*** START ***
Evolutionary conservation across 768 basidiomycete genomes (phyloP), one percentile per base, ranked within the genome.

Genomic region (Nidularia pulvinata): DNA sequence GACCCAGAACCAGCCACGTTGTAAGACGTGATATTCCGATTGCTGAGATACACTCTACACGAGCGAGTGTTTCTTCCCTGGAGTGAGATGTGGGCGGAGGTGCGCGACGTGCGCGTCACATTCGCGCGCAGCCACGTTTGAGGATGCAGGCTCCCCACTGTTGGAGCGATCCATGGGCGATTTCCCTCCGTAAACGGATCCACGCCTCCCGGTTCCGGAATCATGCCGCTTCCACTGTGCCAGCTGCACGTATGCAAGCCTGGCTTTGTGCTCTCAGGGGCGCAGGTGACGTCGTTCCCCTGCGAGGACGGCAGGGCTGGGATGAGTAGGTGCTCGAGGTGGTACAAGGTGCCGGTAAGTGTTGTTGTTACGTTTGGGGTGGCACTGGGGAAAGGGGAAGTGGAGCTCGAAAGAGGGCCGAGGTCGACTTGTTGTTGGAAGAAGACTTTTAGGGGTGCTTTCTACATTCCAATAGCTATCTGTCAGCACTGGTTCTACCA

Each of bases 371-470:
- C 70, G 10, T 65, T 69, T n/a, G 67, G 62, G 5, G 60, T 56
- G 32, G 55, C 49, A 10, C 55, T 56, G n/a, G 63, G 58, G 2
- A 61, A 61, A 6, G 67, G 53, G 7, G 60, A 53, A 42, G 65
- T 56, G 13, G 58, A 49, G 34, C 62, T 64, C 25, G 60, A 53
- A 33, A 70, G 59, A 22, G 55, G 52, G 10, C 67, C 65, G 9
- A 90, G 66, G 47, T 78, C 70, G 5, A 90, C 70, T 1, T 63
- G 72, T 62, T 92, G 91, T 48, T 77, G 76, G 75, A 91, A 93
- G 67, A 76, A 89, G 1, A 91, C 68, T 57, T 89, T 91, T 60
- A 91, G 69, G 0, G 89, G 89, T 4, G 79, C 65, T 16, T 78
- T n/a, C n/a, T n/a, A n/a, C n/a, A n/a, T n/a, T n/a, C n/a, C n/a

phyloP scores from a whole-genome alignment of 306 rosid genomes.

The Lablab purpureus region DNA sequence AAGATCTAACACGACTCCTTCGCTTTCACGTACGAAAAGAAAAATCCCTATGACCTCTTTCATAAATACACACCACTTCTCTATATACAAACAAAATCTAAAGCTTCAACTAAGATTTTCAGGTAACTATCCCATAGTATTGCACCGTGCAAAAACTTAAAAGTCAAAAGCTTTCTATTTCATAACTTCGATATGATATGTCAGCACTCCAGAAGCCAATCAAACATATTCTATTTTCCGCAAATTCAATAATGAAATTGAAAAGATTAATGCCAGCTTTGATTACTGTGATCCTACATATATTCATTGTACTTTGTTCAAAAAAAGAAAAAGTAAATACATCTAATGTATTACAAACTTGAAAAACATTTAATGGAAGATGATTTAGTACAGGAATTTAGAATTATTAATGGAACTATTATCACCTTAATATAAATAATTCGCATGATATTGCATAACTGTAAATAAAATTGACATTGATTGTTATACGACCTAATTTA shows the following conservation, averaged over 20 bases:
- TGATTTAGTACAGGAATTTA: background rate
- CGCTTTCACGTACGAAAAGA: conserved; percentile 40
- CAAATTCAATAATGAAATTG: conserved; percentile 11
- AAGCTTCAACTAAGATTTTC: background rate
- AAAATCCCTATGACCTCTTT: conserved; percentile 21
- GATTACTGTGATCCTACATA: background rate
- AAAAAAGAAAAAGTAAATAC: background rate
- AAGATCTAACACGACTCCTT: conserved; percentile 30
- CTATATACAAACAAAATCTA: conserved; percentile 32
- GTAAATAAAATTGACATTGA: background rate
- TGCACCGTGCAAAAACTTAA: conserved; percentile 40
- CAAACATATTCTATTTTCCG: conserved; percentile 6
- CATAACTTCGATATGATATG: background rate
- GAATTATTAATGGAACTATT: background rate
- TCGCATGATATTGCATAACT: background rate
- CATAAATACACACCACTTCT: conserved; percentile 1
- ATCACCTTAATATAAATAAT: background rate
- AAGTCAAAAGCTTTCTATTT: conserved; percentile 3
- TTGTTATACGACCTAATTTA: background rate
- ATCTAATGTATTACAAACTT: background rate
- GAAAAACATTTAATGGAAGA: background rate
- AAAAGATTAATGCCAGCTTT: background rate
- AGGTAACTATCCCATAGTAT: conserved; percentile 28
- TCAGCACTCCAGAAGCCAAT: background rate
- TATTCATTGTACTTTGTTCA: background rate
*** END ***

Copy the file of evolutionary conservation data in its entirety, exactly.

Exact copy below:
Evolutionary conservation across 768 basidiomycete genomes (phyloP), one percentile per base, ranked within the genome.

Genomic region (Nidularia pulvinata): DNA sequence GACCCAGAACCAGCCACGTTGTAAGACGTGATATTCCGATTGCTGAGATACACTCTACACGAGCGAGTGTTTCTTCCCTGGAGTGAGATGTGGGCGGAGGTGCGCGACGTGCGCGTCACATTCGCGCGCAGCCACGTTTGAGGATGCAGGCTCCCCACTGTTGGAGCGATCCATGGGCGATTTCCCTCCGTAAACGGATCCACGCCTCCCGGTTCCGGAATCATGCCGCTTCCACTGTGCCAGCTGCACGTATGCAAGCCTGGCTTTGTGCTCTCAGGGGCGCAGGTGACGTCGTTCCCCTGCGAGGACGGCAGGGCTGGGATGAGTAGGTGCTCGAGGTGGTACAAGGTGCCGGTAAGTGTTGTTGTTACGTTTGGGGTGGCACTGGGGAAAGGGGAAGTGGAGCTCGAAAGAGGGCCGAGGTCGACTTGTTGTTGGAAGAAGACTTTTAGGGGTGCTTTCTACATTCCAATAGCTATCTGTCAGCACTGGTTCTACCA

Each of bases 371-470:
- C 70, G 10, T 65, T 69, T n/a, G 67, G 62, G 5, G 60, T 56
- G 32, G 55, C 49, A 10, C 55, T 56, G n/a, G 63, G 58, G 2
- A 61, A 61, A 6, G 67, G 53, G 7, G 60, A 53, A 42, G 65
- T 56, G 13, G 58, A 49, G 34, C 62, T 64, C 25, G 60, A 53
- A 33, A 70, G 59, A 22, G 55, G 52, G 10, C 67, C 65, G 9
- A 90, G 66, G 47, T 78, C 70, G 5, A 90, C 70, T 1, T 63
- G 72, T 62, T 92, G 91, T 48, T 77, G 76, G 75, A 91, A 93
- G 67, A 76, A 89, G 1, A 91, C 68, T 57, T 89, T 91, T 60
- A 91, G 69, G 0, G 89, G 89, T 4, G 79, C 65, T 16, T 78
- T n/a, C n/a, T n/a, A n/a, C n/a, A n/a, T n/a, T n/a, C n/a, C n/a

phyloP scores from a whole-genome alignment of 306 rosid genomes.

The Lablab purpureus region DNA sequence AAGATCTAACACGACTCCTTCGCTTTCACGTACGAAAAGAAAAATCCCTATGACCTCTTTCATAAATACACACCACTTCTCTATATACAAACAAAATCTAAAGCTTCAACTAAGATTTTCAGGTAACTATCCCATAGTATTGCACCGTGCAAAAACTTAAAAGTCAAAAGCTTTCTATTTCATAACTTCGATATGATATGTCAGCACTCCAGAAGCCAATCAAACATATTCTATTTTCCGCAAATTCAATAATGAAATTGAAAAGATTAATGCCAGCTTTGATTACTGTGATCCTACATATATTCATTGTACTTTGTTCAAAAAAAGAAAAAGTAAATACATCTAATGTATTACAAACTTGAAAAACATTTAATGGAAGATGATTTAGTACAGGAATTTAGAATTATTAATGGAACTATTATCACCTTAATATAAATAATTCGCATGATATTGCATAACTGTAAATAAAATTGACATTGATTGTTATACGACCTAATTTA shows the following conservation, averaged over 20 bases:
- TGATTTAGTACAGGAATTTA: background rate
- CGCTTTCACGTACGAAAAGA: conserved; percentile 40
- CAAATTCAATAATGAAATTG: conserved; percentile 11
- AAGCTTCAACTAAGATTTTC: background rate
- AAAATCCCTATGACCTCTTT: conserved; percentile 21
- GATTACTGTGATCCTACATA: background rate
- AAAAAAGAAAAAGTAAATAC: background rate
- AAGATCTAACACGACTCCTT: conserved; percentile 30
- CTATATACAAACAAAATCTA: conserved; percentile 32
- GTAAATAAAATTGACATTGA: background rate
- TGCACCGTGCAAAAACTTAA: conserved; percentile 40
- CAAACATATTCTATTTTCCG: conserved; percentile 6
- CATAACTTCGATATGATATG: background rate
- GAATTATTAATGGAACTATT: background rate
- TCGCATGATATTGCATAACT: background rate
- CATAAATACACACCACTTCT: conserved; percentile 1
- ATCACCTTAATATAAATAAT: background rate
- AAGTCAAAAGCTTTCTATTT: conserved; percentile 3
- TTGTTATACGACCTAATTTA: background rate
- ATCTAATGTATTACAAACTT: background rate
- GAAAAACATTTAATGGAAGA: background rate
- AAAAGATTAATGCCAGCTTT: background rate
- AGGTAACTATCCCATAGTAT: conserved; percentile 28
- TCAGCACTCCAGAAGCCAAT: background rate
- TATTCATTGTACTTTGTTCA: background rate